Showing 329 results

authority records

A.F.R. Wollaston

  • Person
  • 1875-1930

Alexander Frederick Richmond Wollaston (1875-1930) was a doctor, naturalist, explorer, and member of the Royal Geographical Society in London. A.F.R. Wollaston went on numerous expeditions between 1905-1925, including trips to Uganda, the Congo, Dutch New Guinea, and Mt. Everest. A.F.R. Wollaston was killed on June 3, 1930 at King’s College in Cambridge, England.

Abaya Martin

  • Person
  • ca. 1897-1963

Abaya Martin was a skilled weaver and source of knowledge on ceremonial lore. She features prominently in an Edward S. Curtis photograph of a Tlingit wedding, where she is the bride. This was her first marriage. Her second marriage was to Chief Mungo Martin. She accompanied Mungo while he was working at the University of British Columbia where she wove two Chilkat blankets for the museum. She lived with Mungo in Victoria where he worked on the longhouse and totem poles for Thunderbird Park. She passed away a year after Mungo's death.

Agnes Alfred

  • Person
  • ca.1890-1992

Agnes Alfred (née Agnes Bertha Joe and also known as Axu, Axuw or Axuwaw) was a noble Qwiqwasutinuxw woman from the Kwakwakawakw Nation. She was known in her community as one of the last great storytellers in the classic oral tradition.

Agnes Cranmer

  • Person

Agnes "Big Granny" Cranmer (nee Hunt) of Tsax̱is (Fort Rupert), carried the name Gwanti'lakw, meaning "born to be heavy (referring to wealth)." Agnes married hereditary Chief Dan Cranmer of the 'Namgis band of Alert Bay, and they had several children, including Bill and Doug Cranmer (Kesu'), and Gloria Cranmer. Franz Boas stayed at her house on one of his visits. Later, Agnes Cranmer and her first cousin Nunu (Helen Knox) gave Boas' descendants, Norman and Doris Boas, names at a potlatch. She taught traditional dancing for many years at the 'Namgis Band School and served as a resource consultant for the Learning Kwak'wala series (1980-1981) and for its accompanying teacher training program.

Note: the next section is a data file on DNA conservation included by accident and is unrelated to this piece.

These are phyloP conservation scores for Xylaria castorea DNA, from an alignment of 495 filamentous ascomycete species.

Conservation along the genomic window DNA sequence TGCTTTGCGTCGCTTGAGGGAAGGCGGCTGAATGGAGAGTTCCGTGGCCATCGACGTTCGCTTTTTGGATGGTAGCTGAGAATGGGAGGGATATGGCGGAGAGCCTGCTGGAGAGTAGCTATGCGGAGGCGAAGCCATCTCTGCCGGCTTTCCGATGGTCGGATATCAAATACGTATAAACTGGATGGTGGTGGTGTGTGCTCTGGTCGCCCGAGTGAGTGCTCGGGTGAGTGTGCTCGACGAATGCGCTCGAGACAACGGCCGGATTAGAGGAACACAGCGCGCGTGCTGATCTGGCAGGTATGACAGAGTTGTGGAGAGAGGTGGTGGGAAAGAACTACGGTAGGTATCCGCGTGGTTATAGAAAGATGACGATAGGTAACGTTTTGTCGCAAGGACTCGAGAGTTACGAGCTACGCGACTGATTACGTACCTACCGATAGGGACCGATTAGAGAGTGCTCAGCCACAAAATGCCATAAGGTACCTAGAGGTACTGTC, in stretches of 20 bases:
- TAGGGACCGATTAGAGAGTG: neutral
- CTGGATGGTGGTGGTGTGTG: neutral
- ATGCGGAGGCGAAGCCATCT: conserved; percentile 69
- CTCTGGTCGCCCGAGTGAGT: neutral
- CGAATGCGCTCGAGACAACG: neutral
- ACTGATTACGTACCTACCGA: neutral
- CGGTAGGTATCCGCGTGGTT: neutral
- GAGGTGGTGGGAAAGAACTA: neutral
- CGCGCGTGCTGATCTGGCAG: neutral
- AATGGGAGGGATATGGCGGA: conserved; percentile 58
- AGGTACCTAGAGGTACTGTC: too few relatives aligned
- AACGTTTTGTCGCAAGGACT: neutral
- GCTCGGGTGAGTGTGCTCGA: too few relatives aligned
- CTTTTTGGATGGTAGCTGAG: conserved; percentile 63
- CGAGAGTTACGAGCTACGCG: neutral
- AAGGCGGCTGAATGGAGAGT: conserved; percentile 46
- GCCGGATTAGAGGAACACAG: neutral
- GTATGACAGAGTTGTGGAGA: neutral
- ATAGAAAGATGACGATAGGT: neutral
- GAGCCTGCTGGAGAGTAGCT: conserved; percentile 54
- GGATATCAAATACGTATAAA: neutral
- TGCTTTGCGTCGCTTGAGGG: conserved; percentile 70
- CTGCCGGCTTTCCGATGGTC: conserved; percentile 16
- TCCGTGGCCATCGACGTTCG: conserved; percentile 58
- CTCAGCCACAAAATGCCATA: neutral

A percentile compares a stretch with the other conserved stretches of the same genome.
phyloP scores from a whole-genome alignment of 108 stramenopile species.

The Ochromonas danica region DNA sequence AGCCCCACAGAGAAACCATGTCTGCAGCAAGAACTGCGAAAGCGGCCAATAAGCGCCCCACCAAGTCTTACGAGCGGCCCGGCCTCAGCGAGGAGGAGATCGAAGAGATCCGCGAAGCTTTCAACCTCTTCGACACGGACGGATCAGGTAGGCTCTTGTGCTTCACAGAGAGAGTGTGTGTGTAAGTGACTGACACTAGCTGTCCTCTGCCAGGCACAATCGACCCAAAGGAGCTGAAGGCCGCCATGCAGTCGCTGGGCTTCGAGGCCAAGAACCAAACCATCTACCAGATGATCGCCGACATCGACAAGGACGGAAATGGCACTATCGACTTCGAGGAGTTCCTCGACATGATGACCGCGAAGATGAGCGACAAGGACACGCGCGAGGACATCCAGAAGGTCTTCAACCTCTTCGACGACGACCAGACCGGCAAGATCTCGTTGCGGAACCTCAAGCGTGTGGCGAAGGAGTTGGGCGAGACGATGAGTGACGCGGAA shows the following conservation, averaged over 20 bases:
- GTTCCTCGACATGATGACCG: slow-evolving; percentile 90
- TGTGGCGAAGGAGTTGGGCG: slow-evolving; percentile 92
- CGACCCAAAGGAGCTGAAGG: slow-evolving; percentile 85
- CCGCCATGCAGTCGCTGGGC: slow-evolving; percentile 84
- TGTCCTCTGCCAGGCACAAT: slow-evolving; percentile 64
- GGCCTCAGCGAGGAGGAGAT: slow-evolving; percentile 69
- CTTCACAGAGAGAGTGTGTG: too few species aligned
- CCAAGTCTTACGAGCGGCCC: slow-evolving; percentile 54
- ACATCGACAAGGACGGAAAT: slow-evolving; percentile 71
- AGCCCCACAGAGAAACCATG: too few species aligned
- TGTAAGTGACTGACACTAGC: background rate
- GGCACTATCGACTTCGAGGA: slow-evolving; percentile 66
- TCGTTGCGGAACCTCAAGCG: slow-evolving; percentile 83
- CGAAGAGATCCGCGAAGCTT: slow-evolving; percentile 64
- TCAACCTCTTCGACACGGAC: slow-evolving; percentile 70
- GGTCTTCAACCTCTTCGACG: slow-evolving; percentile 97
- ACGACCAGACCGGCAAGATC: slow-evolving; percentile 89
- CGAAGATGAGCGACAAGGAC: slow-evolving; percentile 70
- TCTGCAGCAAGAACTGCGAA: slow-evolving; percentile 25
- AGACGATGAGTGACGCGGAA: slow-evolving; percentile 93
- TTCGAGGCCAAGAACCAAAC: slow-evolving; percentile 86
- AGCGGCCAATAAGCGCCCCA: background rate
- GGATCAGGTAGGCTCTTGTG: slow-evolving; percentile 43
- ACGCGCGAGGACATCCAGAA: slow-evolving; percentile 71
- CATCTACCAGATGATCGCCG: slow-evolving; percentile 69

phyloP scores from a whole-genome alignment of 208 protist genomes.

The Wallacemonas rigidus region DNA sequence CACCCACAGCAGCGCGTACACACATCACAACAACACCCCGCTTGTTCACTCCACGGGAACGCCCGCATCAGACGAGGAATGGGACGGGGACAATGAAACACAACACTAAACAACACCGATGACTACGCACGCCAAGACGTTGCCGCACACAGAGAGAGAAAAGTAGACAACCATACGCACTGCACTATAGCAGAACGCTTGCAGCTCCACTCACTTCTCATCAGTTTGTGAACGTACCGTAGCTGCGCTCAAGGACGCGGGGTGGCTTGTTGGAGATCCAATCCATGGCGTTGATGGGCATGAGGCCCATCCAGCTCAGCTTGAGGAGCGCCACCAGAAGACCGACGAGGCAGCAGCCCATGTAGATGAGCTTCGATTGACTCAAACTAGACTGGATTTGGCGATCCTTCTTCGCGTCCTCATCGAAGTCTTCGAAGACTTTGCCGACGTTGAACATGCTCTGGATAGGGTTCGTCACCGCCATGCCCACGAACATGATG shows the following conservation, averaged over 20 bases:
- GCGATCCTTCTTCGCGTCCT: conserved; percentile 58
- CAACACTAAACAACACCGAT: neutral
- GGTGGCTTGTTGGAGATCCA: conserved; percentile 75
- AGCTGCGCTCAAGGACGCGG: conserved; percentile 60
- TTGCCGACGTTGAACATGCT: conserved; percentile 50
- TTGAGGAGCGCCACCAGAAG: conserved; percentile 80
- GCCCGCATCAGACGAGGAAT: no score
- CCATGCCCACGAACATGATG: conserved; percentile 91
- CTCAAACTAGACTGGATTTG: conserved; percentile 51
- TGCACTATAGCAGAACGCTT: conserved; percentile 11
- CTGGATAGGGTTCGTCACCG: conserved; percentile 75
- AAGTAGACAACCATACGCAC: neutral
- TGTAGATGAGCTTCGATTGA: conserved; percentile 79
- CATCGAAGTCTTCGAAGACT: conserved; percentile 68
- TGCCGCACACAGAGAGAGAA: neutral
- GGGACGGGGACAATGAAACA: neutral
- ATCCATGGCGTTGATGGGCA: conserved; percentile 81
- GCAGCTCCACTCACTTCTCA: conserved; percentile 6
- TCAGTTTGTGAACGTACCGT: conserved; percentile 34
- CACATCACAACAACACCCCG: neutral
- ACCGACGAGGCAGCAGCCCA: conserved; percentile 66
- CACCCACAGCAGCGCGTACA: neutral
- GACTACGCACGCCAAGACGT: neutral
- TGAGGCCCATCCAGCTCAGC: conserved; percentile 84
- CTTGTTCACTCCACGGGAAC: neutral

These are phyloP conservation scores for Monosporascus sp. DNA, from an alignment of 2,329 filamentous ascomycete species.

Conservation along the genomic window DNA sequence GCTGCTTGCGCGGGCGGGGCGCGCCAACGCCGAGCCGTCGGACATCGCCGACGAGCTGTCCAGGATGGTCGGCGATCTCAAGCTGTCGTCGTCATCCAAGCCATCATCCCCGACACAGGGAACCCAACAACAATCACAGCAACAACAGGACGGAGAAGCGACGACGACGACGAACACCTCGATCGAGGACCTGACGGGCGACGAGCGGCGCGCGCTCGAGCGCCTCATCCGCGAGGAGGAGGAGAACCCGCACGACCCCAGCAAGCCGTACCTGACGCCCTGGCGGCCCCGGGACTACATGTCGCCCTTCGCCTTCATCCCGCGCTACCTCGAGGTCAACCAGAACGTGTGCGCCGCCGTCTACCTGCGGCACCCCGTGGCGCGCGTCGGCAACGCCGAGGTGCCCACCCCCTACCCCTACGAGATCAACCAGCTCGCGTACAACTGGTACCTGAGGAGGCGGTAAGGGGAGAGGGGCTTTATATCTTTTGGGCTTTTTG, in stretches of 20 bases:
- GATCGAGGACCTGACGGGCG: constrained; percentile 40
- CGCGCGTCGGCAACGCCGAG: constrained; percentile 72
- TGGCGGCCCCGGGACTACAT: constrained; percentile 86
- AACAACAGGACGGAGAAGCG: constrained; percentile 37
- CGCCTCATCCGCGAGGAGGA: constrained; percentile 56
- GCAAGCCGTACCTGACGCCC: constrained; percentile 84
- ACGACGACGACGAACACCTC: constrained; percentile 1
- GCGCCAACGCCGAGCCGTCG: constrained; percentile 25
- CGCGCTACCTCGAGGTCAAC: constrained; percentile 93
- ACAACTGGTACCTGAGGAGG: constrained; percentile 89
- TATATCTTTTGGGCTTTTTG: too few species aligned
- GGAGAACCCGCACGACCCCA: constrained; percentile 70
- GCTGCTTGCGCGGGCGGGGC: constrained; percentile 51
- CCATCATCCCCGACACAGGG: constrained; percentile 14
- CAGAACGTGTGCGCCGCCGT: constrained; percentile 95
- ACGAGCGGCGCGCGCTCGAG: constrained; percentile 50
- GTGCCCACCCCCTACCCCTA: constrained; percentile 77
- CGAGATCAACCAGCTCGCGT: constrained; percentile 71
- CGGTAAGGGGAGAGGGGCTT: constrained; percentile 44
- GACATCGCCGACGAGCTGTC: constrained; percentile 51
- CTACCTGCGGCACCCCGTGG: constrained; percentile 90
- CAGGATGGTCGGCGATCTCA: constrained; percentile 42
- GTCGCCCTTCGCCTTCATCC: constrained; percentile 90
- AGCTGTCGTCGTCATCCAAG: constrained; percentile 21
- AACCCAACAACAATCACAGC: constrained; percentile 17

Alan R. Sawyer

  • 13
  • Person
  • 1919-2002

Dr. Alan R. Sawyer was born on June 18, 1919, in Wakefield Massachusetts. He completed his undergraduate degree at Bates College in Lewiston, Maine, graduating with a Bachelors of Science in 1941, majoring in Geology and minoring in Physics and Chemistry. After the United States joined the Second World War, Sawyer enlisted in the US Army as 1st Lieutenant in 1942. Once the War was over, he separated from the army in 1946. In that same year, Sawyer married Erika Heininger and they later had five children together.

From 1946 to 1948, Sawyer completed his first graduate degree at the School of the Museum of Fine Arts in Boston. While he studied subjects such as painting, drawing, and art history, Sawyer conducted research in Mayan art. During intersession and summer sessions, Sawyer also took courses in art history and anthropology at the Boston University College of Liberal Arts Graduate School. In 1948, Sawyer began his second graduate degree in art history at Harvard University. He graduated with his Masters in 1949 and although he was recommended as a Ph.D candidate, he did not pursue a doctorate degree.

Upon graduating from Harvard, Sawyer was hired as an instructor for the Art Department at the Texas State College for Women in Denton, Texas where he taught courses in art history and studio art. It was there that Sawyer became interested in pre-Columbian art of the Americas, and he arranged an exhibit of that art from the Peabody Museum of Archaeology and Ethnology at the Texas State College.

In 1952, Sawyer was hired as an Assistant to the Curator of Decorative Arts at the Art Institute of Chicago. He later rose to the rank of Curator of Primitive Art in 1956. In that same year, Sawyer became the director of the Park Forest Art Center, a small art museum located in Park Forest, a small town located outside of Chicago. In addition to his roles at the Art Institute and at the Art Center, Sawyer taught courses in primitive art at the University of Chicago and Notre Dame University from 1954-1959.